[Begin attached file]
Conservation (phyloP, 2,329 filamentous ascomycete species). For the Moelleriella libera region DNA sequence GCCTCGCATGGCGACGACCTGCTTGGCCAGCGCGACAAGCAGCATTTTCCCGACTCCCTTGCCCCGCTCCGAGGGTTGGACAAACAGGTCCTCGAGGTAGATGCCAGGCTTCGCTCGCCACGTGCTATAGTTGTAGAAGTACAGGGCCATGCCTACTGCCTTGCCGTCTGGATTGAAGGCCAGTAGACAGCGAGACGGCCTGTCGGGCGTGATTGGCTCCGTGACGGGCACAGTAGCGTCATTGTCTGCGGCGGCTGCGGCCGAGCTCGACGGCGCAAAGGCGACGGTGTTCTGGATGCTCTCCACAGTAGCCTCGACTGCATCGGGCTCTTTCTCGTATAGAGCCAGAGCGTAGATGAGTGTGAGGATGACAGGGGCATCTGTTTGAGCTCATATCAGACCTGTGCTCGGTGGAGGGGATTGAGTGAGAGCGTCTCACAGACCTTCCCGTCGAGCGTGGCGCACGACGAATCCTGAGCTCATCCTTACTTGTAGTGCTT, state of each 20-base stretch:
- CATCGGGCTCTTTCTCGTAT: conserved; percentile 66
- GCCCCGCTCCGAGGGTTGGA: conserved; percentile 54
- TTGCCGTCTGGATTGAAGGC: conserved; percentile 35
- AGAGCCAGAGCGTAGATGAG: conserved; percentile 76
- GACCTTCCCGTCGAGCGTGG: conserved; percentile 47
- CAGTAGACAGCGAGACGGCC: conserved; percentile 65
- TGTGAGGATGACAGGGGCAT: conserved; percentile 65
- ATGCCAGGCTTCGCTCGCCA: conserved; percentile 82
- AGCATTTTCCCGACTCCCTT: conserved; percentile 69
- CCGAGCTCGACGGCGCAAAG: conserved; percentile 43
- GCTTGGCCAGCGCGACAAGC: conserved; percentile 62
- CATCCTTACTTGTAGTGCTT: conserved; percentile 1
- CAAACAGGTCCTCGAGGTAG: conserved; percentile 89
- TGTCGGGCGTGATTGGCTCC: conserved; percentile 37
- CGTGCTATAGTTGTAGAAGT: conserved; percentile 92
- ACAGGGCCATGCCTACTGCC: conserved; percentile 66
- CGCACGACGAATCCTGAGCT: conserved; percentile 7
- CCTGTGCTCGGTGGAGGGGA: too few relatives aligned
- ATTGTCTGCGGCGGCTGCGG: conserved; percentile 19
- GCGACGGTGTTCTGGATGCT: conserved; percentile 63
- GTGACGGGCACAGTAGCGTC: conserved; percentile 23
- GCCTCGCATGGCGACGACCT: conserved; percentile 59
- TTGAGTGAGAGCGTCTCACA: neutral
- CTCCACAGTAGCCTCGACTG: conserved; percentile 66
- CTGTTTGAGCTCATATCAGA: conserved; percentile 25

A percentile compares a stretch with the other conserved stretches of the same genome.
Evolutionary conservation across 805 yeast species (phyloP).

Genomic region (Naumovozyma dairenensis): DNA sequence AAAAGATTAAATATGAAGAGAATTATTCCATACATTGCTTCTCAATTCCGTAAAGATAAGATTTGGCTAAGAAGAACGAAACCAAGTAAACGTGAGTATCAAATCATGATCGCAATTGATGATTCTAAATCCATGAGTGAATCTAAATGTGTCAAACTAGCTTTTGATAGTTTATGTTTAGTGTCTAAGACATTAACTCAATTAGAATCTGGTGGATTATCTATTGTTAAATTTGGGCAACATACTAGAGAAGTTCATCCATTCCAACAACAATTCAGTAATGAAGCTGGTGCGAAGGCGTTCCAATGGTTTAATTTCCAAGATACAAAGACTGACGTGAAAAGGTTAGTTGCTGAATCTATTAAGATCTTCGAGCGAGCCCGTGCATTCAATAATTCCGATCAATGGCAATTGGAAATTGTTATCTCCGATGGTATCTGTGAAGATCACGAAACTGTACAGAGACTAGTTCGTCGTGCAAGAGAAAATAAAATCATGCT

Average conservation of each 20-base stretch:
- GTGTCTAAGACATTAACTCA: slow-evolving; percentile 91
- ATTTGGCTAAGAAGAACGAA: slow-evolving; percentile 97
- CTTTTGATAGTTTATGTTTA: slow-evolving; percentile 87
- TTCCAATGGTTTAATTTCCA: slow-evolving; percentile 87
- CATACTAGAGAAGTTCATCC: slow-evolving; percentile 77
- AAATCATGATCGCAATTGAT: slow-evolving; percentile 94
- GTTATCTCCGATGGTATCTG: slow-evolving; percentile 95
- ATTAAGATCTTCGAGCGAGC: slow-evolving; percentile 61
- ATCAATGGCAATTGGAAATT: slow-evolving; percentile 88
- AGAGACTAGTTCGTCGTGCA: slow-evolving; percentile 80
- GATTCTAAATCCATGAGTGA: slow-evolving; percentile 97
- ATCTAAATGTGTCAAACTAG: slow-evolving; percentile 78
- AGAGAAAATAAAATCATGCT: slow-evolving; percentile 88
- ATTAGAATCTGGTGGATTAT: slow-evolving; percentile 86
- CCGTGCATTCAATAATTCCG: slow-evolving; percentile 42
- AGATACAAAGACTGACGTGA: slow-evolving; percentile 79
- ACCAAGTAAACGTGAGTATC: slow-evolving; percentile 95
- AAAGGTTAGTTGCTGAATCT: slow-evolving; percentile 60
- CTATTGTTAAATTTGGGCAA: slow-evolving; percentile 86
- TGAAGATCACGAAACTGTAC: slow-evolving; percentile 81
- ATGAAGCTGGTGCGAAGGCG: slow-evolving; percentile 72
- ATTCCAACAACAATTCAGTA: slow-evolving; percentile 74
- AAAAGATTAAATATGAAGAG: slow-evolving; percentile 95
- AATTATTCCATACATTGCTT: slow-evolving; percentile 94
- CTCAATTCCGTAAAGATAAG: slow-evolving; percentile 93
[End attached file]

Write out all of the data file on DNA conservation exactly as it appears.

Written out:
Conservation (phyloP, 2,329 filamentous ascomycete species). For the Moelleriella libera region DNA sequence GCCTCGCATGGCGACGACCTGCTTGGCCAGCGCGACAAGCAGCATTTTCCCGACTCCCTTGCCCCGCTCCGAGGGTTGGACAAACAGGTCCTCGAGGTAGATGCCAGGCTTCGCTCGCCACGTGCTATAGTTGTAGAAGTACAGGGCCATGCCTACTGCCTTGCCGTCTGGATTGAAGGCCAGTAGACAGCGAGACGGCCTGTCGGGCGTGATTGGCTCCGTGACGGGCACAGTAGCGTCATTGTCTGCGGCGGCTGCGGCCGAGCTCGACGGCGCAAAGGCGACGGTGTTCTGGATGCTCTCCACAGTAGCCTCGACTGCATCGGGCTCTTTCTCGTATAGAGCCAGAGCGTAGATGAGTGTGAGGATGACAGGGGCATCTGTTTGAGCTCATATCAGACCTGTGCTCGGTGGAGGGGATTGAGTGAGAGCGTCTCACAGACCTTCCCGTCGAGCGTGGCGCACGACGAATCCTGAGCTCATCCTTACTTGTAGTGCTT, state of each 20-base stretch:
- CATCGGGCTCTTTCTCGTAT: conserved; percentile 66
- GCCCCGCTCCGAGGGTTGGA: conserved; percentile 54
- TTGCCGTCTGGATTGAAGGC: conserved; percentile 35
- AGAGCCAGAGCGTAGATGAG: conserved; percentile 76
- GACCTTCCCGTCGAGCGTGG: conserved; percentile 47
- CAGTAGACAGCGAGACGGCC: conserved; percentile 65
- TGTGAGGATGACAGGGGCAT: conserved; percentile 65
- ATGCCAGGCTTCGCTCGCCA: conserved; percentile 82
- AGCATTTTCCCGACTCCCTT: conserved; percentile 69
- CCGAGCTCGACGGCGCAAAG: conserved; percentile 43
- GCTTGGCCAGCGCGACAAGC: conserved; percentile 62
- CATCCTTACTTGTAGTGCTT: conserved; percentile 1
- CAAACAGGTCCTCGAGGTAG: conserved; percentile 89
- TGTCGGGCGTGATTGGCTCC: conserved; percentile 37
- CGTGCTATAGTTGTAGAAGT: conserved; percentile 92
- ACAGGGCCATGCCTACTGCC: conserved; percentile 66
- CGCACGACGAATCCTGAGCT: conserved; percentile 7
- CCTGTGCTCGGTGGAGGGGA: too few relatives aligned
- ATTGTCTGCGGCGGCTGCGG: conserved; percentile 19
- GCGACGGTGTTCTGGATGCT: conserved; percentile 63
- GTGACGGGCACAGTAGCGTC: conserved; percentile 23
- GCCTCGCATGGCGACGACCT: conserved; percentile 59
- TTGAGTGAGAGCGTCTCACA: neutral
- CTCCACAGTAGCCTCGACTG: conserved; percentile 66
- CTGTTTGAGCTCATATCAGA: conserved; percentile 25

A percentile compares a stretch with the other conserved stretches of the same genome.
Evolutionary conservation across 805 yeast species (phyloP).

Genomic region (Naumovozyma dairenensis): DNA sequence AAAAGATTAAATATGAAGAGAATTATTCCATACATTGCTTCTCAATTCCGTAAAGATAAGATTTGGCTAAGAAGAACGAAACCAAGTAAACGTGAGTATCAAATCATGATCGCAATTGATGATTCTAAATCCATGAGTGAATCTAAATGTGTCAAACTAGCTTTTGATAGTTTATGTTTAGTGTCTAAGACATTAACTCAATTAGAATCTGGTGGATTATCTATTGTTAAATTTGGGCAACATACTAGAGAAGTTCATCCATTCCAACAACAATTCAGTAATGAAGCTGGTGCGAAGGCGTTCCAATGGTTTAATTTCCAAGATACAAAGACTGACGTGAAAAGGTTAGTTGCTGAATCTATTAAGATCTTCGAGCGAGCCCGTGCATTCAATAATTCCGATCAATGGCAATTGGAAATTGTTATCTCCGATGGTATCTGTGAAGATCACGAAACTGTACAGAGACTAGTTCGTCGTGCAAGAGAAAATAAAATCATGCT

Average conservation of each 20-base stretch:
- GTGTCTAAGACATTAACTCA: slow-evolving; percentile 91
- ATTTGGCTAAGAAGAACGAA: slow-evolving; percentile 97
- CTTTTGATAGTTTATGTTTA: slow-evolving; percentile 87
- TTCCAATGGTTTAATTTCCA: slow-evolving; percentile 87
- CATACTAGAGAAGTTCATCC: slow-evolving; percentile 77
- AAATCATGATCGCAATTGAT: slow-evolving; percentile 94
- GTTATCTCCGATGGTATCTG: slow-evolving; percentile 95
- ATTAAGATCTTCGAGCGAGC: slow-evolving; percentile 61
- ATCAATGGCAATTGGAAATT: slow-evolving; percentile 88
- AGAGACTAGTTCGTCGTGCA: slow-evolving; percentile 80
- GATTCTAAATCCATGAGTGA: slow-evolving; percentile 97
- ATCTAAATGTGTCAAACTAG: slow-evolving; percentile 78
- AGAGAAAATAAAATCATGCT: slow-evolving; percentile 88
- ATTAGAATCTGGTGGATTAT: slow-evolving; percentile 86
- CCGTGCATTCAATAATTCCG: slow-evolving; percentile 42
- AGATACAAAGACTGACGTGA: slow-evolving; percentile 79
- ACCAAGTAAACGTGAGTATC: slow-evolving; percentile 95
- AAAGGTTAGTTGCTGAATCT: slow-evolving; percentile 60
- CTATTGTTAAATTTGGGCAA: slow-evolving; percentile 86
- TGAAGATCACGAAACTGTAC: slow-evolving; percentile 81
- ATGAAGCTGGTGCGAAGGCG: slow-evolving; percentile 72
- ATTCCAACAACAATTCAGTA: slow-evolving; percentile 74
- AAAAGATTAAATATGAAGAG: slow-evolving; percentile 95
- AATTATTCCATACATTGCTT: slow-evolving; percentile 94
- CTCAATTCCGTAAAGATAAG: slow-evolving; percentile 93